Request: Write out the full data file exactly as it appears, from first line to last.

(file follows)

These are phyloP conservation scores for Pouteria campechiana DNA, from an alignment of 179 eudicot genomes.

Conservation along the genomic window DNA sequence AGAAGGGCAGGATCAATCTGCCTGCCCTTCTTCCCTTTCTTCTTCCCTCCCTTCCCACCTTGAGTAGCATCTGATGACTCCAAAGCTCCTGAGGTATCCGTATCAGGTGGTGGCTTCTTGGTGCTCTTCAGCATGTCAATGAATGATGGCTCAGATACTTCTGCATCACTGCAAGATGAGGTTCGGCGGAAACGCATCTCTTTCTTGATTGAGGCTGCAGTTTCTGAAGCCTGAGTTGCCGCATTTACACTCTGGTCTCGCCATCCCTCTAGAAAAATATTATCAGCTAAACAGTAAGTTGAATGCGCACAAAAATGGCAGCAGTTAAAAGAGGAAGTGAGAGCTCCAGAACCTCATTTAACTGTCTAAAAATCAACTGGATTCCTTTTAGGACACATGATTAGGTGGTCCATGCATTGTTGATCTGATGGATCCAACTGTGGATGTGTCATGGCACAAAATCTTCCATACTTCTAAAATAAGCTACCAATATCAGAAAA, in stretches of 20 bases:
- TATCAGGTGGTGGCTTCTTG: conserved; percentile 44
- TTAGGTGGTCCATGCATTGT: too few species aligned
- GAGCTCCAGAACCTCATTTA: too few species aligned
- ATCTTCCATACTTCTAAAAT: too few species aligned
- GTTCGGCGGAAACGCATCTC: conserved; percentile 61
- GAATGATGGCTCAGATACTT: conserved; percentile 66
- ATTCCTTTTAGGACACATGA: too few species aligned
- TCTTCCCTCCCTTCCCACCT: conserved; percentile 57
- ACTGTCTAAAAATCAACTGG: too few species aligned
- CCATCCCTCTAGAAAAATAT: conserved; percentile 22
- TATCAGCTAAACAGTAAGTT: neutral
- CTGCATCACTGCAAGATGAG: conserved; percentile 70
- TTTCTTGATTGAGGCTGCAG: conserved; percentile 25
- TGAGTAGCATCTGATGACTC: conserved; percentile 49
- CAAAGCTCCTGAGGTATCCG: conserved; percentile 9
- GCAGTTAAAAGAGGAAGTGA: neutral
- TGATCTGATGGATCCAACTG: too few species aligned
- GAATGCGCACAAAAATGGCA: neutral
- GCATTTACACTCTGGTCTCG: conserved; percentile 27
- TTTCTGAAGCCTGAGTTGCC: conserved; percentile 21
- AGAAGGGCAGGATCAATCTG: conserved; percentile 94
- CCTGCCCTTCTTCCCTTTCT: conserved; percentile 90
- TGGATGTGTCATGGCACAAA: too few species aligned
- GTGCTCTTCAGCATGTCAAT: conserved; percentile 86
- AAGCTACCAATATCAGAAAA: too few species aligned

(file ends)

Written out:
These are phyloP conservation scores for Pouteria campechiana DNA, from an alignment of 179 eudicot genomes.

Conservation along the genomic window DNA sequence AGAAGGGCAGGATCAATCTGCCTGCCCTTCTTCCCTTTCTTCTTCCCTCCCTTCCCACCTTGAGTAGCATCTGATGACTCCAAAGCTCCTGAGGTATCCGTATCAGGTGGTGGCTTCTTGGTGCTCTTCAGCATGTCAATGAATGATGGCTCAGATACTTCTGCATCACTGCAAGATGAGGTTCGGCGGAAACGCATCTCTTTCTTGATTGAGGCTGCAGTTTCTGAAGCCTGAGTTGCCGCATTTACACTCTGGTCTCGCCATCCCTCTAGAAAAATATTATCAGCTAAACAGTAAGTTGAATGCGCACAAAAATGGCAGCAGTTAAAAGAGGAAGTGAGAGCTCCAGAACCTCATTTAACTGTCTAAAAATCAACTGGATTCCTTTTAGGACACATGATTAGGTGGTCCATGCATTGTTGATCTGATGGATCCAACTGTGGATGTGTCATGGCACAAAATCTTCCATACTTCTAAAATAAGCTACCAATATCAGAAAA, in stretches of 20 bases:
- TATCAGGTGGTGGCTTCTTG: conserved; percentile 44
- TTAGGTGGTCCATGCATTGT: too few species aligned
- GAGCTCCAGAACCTCATTTA: too few species aligned
- ATCTTCCATACTTCTAAAAT: too few species aligned
- GTTCGGCGGAAACGCATCTC: conserved; percentile 61
- GAATGATGGCTCAGATACTT: conserved; percentile 66
- ATTCCTTTTAGGACACATGA: too few species aligned
- TCTTCCCTCCCTTCCCACCT: conserved; percentile 57
- ACTGTCTAAAAATCAACTGG: too few species aligned
- CCATCCCTCTAGAAAAATAT: conserved; percentile 22
- TATCAGCTAAACAGTAAGTT: neutral
- CTGCATCACTGCAAGATGAG: conserved; percentile 70
- TTTCTTGATTGAGGCTGCAG: conserved; percentile 25
- TGAGTAGCATCTGATGACTC: conserved; percentile 49
- CAAAGCTCCTGAGGTATCCG: conserved; percentile 9
- GCAGTTAAAAGAGGAAGTGA: neutral
- TGATCTGATGGATCCAACTG: too few species aligned
- GAATGCGCACAAAAATGGCA: neutral
- GCATTTACACTCTGGTCTCG: conserved; percentile 27
- TTTCTGAAGCCTGAGTTGCC: conserved; percentile 21
- AGAAGGGCAGGATCAATCTG: conserved; percentile 94
- CCTGCCCTTCTTCCCTTTCT: conserved; percentile 90
- TGGATGTGTCATGGCACAAA: too few species aligned
- GTGCTCTTCAGCATGTCAAT: conserved; percentile 86
- AAGCTACCAATATCAGAAAA: too few species aligned